Once appointed, this new artistic director, will read and see an enormous number of plays in preparing his new season. However, what will excite him and move him the most are plays that reflect his experiences, aspirations, and his point of view. He imagines that this particular play is the kind of work that he would have written. And that playwright would, more likely than not, be just like him: a White male.
These plays selected for the theatre company, written primarily by White men, will all more likely than not, feature more White male characters, (in the same way that my plays feature more Black female characters). The result: a season of plays populated by White male characters, featuring mostly White male actors.
The same systemic approach can be applied to the selection of a director, a designer, and other members of the artistic team.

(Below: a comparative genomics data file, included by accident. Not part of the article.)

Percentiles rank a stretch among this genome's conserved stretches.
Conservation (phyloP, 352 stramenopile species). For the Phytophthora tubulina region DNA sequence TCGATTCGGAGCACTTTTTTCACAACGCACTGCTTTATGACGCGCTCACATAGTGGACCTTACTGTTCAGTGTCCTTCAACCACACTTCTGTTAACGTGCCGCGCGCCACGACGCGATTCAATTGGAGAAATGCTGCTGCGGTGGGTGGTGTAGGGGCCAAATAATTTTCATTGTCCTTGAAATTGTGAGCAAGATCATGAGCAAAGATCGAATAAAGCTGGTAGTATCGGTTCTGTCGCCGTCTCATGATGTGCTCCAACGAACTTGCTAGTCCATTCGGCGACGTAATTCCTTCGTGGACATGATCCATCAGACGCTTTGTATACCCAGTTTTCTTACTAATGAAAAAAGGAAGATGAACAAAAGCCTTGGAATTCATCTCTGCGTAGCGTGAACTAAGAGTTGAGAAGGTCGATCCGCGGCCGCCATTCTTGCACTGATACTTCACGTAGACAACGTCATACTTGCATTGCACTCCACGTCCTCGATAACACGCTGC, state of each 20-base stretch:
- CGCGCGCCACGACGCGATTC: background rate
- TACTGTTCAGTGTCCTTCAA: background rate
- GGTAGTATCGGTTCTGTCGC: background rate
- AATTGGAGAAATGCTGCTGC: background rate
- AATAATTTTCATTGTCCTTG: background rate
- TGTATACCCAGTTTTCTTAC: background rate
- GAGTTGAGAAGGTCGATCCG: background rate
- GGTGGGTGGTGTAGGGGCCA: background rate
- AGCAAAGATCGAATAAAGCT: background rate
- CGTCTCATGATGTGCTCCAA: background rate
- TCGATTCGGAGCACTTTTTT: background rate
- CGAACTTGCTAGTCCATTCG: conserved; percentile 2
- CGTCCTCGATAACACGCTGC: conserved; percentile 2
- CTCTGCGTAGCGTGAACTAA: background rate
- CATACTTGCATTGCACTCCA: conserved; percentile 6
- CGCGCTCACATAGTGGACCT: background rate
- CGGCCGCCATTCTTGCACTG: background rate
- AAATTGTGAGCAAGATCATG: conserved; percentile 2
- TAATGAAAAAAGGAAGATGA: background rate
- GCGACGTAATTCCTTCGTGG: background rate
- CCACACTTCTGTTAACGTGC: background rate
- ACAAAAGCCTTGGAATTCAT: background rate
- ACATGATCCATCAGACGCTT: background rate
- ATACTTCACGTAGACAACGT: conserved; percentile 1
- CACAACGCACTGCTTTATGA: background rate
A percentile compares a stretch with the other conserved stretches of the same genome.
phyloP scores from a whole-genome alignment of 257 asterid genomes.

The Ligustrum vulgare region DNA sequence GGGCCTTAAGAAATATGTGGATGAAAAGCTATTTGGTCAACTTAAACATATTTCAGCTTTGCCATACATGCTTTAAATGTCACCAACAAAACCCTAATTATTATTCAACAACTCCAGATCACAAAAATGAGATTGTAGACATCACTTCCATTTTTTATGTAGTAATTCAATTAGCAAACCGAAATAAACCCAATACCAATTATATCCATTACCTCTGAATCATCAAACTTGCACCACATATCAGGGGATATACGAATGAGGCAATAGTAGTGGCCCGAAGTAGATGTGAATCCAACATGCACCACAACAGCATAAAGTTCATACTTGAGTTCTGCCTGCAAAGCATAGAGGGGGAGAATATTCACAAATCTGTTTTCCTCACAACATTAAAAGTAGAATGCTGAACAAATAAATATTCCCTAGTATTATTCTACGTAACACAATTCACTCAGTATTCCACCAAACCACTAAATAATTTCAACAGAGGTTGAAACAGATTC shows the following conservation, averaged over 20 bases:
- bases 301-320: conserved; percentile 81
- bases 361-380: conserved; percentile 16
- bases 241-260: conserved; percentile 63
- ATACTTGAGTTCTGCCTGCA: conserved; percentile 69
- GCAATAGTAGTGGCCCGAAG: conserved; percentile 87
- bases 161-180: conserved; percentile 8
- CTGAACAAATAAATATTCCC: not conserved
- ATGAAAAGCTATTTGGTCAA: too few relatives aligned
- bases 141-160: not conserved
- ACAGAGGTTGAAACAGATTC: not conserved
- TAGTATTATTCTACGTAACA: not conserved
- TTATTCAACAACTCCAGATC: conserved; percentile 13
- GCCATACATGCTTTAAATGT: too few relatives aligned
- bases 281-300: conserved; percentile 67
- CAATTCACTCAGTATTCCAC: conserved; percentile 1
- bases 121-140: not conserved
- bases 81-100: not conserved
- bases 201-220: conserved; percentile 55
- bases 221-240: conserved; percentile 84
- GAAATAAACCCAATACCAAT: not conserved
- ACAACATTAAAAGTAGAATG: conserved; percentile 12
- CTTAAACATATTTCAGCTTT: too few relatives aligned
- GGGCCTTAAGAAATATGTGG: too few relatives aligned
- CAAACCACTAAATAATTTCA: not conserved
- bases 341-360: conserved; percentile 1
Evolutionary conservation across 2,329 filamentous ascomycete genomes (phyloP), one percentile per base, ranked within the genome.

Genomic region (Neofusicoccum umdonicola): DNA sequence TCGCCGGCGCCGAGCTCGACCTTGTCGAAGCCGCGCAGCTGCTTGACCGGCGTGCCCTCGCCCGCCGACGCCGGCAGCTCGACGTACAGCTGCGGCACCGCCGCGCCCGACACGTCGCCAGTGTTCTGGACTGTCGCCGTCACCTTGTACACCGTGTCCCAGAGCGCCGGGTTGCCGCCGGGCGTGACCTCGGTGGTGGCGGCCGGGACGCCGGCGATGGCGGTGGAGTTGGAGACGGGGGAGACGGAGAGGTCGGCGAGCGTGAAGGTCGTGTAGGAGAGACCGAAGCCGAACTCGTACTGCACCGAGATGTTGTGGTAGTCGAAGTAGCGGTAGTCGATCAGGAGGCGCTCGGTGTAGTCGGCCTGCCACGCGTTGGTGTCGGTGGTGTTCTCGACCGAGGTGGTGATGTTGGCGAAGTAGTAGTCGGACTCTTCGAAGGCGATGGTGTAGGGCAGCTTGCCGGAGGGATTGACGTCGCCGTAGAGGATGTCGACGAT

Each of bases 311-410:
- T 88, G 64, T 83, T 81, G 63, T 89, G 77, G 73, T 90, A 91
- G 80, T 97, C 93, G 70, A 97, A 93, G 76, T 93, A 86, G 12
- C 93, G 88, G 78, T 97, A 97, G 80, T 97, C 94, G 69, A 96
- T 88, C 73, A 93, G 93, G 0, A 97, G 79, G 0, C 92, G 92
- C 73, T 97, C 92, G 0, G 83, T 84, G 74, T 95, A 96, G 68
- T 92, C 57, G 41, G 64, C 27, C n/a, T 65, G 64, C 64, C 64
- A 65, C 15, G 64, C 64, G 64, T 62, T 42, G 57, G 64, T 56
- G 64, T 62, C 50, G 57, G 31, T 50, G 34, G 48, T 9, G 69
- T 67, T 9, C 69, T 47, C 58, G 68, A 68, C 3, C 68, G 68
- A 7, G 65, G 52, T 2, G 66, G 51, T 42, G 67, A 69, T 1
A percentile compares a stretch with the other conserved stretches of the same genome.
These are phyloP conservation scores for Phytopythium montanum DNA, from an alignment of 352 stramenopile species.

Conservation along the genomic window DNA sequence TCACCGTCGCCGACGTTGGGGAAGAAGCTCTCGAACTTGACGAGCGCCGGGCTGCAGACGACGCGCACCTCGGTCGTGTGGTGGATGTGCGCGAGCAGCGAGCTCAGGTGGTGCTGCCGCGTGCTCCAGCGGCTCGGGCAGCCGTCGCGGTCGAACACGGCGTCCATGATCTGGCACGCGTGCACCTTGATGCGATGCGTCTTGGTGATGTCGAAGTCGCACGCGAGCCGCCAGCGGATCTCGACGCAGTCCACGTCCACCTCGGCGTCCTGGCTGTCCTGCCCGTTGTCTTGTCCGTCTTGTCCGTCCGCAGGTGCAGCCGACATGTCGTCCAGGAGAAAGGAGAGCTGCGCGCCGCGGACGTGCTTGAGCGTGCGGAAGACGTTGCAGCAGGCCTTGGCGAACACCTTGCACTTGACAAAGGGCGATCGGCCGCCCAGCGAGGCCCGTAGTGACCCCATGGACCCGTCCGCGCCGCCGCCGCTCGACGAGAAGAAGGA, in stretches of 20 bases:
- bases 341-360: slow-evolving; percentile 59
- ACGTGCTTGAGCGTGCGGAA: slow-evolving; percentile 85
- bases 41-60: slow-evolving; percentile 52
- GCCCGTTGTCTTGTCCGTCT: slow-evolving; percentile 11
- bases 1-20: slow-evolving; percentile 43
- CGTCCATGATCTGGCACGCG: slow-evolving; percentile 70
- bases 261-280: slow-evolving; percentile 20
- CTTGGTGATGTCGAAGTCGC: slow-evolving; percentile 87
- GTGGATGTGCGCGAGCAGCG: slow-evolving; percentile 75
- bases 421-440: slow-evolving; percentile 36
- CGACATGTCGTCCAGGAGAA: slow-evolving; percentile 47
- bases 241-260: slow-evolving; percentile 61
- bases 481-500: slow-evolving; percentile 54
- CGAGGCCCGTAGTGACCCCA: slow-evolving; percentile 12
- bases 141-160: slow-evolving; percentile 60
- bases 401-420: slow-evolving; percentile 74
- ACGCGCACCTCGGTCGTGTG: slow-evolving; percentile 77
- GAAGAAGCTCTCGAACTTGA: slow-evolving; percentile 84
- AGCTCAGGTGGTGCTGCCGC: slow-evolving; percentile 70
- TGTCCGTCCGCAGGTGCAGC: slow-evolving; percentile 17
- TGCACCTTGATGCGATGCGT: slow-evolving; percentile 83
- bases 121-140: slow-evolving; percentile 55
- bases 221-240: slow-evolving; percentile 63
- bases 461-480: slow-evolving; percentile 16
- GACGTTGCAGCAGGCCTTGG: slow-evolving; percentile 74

No artistic director is going to admit to having a bias against women. No artistic director is going to admit to being against People of Colour. Moreover, for most artistic directors, the belief that neither race, ethnicity or gender has any effect on their artistic choices, will be genuine.
This is called a blind spot.
Blind spot: An area where a person’s view is obstructed. In a vehicle this is an area around the vehicle that cannot be directly observed by the driver while at the controls.